Hey there, time traveller!
This article was published 23/10/2018 (1096 days ago), so information in it may no longer be current.
The race to the polls began 5 1/2 months ago, when two challengers — Jenny Motkaluk and Doug Wilson — filed their papers on opening day to run for the job of mayor of Winnipeg.
By the time the nomination period closed Sept. 18, seven nominated candidates had stepped up to challenge incumbent Brian Bowman.
How to voteClick to Expand
• Polls will be open from 8 a.m. to 8 p.m.
• Eligible voters can cast ballots for mayor, city councillors, school trustees, and the Portage and Main referendum.
• Ballot question for referendum: “Do you support the opening of Portage and Main to pedestrian crossings?”
• Voters can visit winnipeg.ca/WhereDoIVote, or call 311 to find their designated election day voting station.
• All voters need a piece of valid identification that includes their name and current home address, or two documents that together show their name and current home address.
• Examples of acceptable documents: driver’s licence, enhanced identification card, SIN card, birth certificate, Canadian passport, credit or debit card, utility bill, health insurance card.
- Source: City of Winnipeg
On Wednesday, Winnipeg voters will decide if Bowman returns for a second term, or if Motkaluk, the front-running challenger, can pull off an election-night upset: much like Bowman did in 2014.
If polling is any indication, Bowman should win.
In early October, Probe polling (commissioned by the Winnipeg Free Press and CTV Winnipeg) showed Bowman with a comfortable lead among decided voters with 61 per cent support, compared to Motkaluk at 28 per cent.
In addition to casting votes for mayor, ward councillor and school trustees, there is a plebiscite question for the first time since 1983: Winnipeggers are being asked if they support re-opening the Portage Avenue and Main Street intersection to pedestrians.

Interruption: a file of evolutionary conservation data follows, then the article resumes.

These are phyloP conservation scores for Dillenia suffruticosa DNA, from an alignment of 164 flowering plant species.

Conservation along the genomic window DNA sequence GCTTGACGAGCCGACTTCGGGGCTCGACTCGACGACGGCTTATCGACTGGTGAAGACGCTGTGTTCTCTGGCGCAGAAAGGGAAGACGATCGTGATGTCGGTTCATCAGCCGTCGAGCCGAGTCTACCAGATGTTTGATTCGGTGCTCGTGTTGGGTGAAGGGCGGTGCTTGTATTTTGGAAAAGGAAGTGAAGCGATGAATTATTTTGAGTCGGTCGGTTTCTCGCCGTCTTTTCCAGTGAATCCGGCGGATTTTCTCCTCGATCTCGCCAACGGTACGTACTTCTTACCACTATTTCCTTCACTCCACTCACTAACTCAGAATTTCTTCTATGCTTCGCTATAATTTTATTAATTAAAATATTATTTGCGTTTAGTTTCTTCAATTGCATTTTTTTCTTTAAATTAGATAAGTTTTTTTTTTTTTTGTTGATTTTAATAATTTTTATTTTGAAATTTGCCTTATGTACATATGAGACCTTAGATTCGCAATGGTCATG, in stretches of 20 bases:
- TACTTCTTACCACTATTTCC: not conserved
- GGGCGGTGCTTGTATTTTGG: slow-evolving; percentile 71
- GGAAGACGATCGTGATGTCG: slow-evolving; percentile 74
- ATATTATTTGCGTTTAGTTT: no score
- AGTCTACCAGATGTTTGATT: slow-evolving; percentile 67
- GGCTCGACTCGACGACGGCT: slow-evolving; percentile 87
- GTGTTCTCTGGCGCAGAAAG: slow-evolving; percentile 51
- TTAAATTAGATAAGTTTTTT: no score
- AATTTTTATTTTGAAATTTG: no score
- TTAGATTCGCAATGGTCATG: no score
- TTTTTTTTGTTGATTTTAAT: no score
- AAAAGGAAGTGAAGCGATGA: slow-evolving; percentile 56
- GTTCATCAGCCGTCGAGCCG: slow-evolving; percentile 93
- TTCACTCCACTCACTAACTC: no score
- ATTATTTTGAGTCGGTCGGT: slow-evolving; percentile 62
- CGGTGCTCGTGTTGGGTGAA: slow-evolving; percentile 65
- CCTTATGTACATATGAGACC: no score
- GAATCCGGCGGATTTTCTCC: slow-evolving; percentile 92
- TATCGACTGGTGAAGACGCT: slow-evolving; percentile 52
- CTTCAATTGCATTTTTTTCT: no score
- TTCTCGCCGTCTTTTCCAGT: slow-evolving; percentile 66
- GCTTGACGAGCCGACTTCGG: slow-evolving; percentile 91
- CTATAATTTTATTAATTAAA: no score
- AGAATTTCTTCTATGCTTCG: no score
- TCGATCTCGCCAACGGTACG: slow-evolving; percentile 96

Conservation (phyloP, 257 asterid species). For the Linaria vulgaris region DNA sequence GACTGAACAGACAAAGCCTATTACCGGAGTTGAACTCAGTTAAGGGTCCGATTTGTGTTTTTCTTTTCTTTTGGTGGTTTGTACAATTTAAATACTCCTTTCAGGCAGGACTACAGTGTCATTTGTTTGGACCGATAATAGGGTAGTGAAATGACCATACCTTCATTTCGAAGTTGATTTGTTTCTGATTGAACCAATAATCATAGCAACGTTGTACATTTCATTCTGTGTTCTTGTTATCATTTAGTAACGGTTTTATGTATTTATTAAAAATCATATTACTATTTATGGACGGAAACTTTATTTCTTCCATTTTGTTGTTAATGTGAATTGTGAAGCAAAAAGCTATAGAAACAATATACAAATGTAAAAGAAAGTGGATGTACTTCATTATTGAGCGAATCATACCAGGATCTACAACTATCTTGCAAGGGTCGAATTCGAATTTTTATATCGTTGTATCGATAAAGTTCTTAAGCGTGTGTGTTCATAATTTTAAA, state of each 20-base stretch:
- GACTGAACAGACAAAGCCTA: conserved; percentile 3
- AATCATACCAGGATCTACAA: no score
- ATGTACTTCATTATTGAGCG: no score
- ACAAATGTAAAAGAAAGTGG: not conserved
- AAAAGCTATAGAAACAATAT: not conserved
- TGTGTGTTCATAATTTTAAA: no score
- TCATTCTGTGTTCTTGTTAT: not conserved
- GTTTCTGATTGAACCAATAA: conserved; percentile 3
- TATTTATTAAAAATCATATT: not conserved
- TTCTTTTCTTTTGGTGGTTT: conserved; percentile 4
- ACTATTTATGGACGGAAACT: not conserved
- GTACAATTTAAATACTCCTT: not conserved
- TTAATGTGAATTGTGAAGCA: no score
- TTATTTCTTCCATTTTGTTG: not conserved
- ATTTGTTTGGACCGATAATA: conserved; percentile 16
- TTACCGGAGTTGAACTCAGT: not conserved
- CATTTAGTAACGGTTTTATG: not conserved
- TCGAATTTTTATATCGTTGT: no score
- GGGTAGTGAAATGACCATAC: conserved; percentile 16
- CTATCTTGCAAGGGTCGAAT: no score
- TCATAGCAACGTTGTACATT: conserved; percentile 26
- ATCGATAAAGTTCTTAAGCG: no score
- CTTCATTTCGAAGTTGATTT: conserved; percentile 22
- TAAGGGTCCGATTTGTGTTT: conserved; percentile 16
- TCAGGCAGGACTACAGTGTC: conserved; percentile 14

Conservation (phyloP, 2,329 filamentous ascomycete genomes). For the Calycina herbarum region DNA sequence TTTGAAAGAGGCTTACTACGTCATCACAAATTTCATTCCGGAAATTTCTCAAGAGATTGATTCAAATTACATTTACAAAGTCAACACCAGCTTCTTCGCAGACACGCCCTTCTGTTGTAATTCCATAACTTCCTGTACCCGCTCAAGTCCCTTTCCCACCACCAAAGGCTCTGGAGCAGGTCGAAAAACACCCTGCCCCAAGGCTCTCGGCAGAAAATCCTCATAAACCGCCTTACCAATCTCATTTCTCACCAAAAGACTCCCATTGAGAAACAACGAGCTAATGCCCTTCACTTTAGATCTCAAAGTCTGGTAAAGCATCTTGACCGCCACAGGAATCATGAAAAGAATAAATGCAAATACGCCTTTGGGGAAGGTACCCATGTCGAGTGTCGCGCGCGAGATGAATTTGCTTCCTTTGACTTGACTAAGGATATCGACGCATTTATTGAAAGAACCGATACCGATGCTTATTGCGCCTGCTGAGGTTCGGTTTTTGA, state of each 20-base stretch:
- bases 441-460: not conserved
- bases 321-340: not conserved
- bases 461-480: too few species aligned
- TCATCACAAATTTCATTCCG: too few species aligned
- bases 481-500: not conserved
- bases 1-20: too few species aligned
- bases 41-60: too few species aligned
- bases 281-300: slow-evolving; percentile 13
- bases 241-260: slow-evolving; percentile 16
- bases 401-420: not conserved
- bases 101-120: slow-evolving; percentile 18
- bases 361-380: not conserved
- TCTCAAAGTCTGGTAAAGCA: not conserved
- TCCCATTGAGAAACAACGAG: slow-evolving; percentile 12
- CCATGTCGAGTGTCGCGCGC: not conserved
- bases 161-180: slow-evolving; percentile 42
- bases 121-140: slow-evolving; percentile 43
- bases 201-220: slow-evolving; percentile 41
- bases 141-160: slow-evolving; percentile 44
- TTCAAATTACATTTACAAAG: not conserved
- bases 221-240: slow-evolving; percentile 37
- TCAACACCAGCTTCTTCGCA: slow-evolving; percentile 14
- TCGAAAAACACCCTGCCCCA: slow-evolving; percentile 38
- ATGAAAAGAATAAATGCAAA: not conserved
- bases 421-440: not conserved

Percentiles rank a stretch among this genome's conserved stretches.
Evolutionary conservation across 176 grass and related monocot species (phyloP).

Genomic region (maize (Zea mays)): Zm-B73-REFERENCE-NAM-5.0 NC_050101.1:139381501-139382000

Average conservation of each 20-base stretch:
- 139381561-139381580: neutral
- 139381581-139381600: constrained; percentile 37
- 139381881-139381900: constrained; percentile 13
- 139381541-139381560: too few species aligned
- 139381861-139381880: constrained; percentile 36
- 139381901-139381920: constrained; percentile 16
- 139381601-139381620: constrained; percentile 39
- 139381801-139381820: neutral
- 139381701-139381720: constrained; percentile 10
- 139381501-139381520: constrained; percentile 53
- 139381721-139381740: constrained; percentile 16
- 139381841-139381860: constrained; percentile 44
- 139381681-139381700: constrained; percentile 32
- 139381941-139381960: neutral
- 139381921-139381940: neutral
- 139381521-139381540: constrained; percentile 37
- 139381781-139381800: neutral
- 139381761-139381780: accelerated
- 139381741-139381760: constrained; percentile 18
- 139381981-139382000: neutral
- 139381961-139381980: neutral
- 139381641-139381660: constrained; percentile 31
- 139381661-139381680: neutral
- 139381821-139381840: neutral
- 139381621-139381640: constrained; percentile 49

At the ward level, there will be at least five new city councillors, after four incumbents decided not to run again, along with the creation of a new Winnipeg ward boundaries. One incumbent councillor, Janice Lukes, was acclaimed in the newly created Waverley West. Two former councillors — Grant Nordman in Charleswood-Tuxedo and Garth Steek in River Heights-Fort Garry — also decided to run again.
Here’s a look at the mayoral front-runners’ key promises, and a look back at the key moments along the campaign trail:
Bowman's top five promises
• Removing overtime when calculating police officers' pensionable earnings to save about $1.5 million annually from the police budget, which could be used to pay for 10 to 15 more officers.
• Freezing frontage levies and water and sewer rates.
• Scrapping $4.1 million in upgrades to the Fort Rouge transit garage in favour of 55 new heated bus shelters.
• Continuing to lower, but not completely eliminating, the business tax rate.
• Increasing property taxes by 2.33 per cent per year, with dedicated portions used to fund both road repairs and rapid transit to keep reducing the city's infrastructure deficit, while improving communication with local business owners who could be affected by road construction projects.
Motkaluk's top five promises
• Freezing Winnipeg Transit fare increases, adding 200 electric buses to the fleet, and halting construction of rapid transit corridors.
• Imposing a freeze on the water and sewer rates, and not allowing any new increases to go into effect until an audit has been completed of the financial and operational management of the water and waste utility.
• Capping property tax increases at 1.16 per cent annually, for the next four years.
• Changing the role and diminishing the power of the mayor's executive policy committee. Motkaluk says she wants all 15 city councillors involved in the strategic planning process, with the EPC relegated to implementing those plans.
• Rebuilding the 137-year-old Louise Bridge linking Point Douglas and Elmwood, and extending the Chief Peguis Trail to Route 90.
Other mayoral candidates' promises
Ed Ackerman: The filmmaker proposes building a $400-million "reverse toll bridge" that would pay motorists $10 a car to visit the North End and spend money in the area.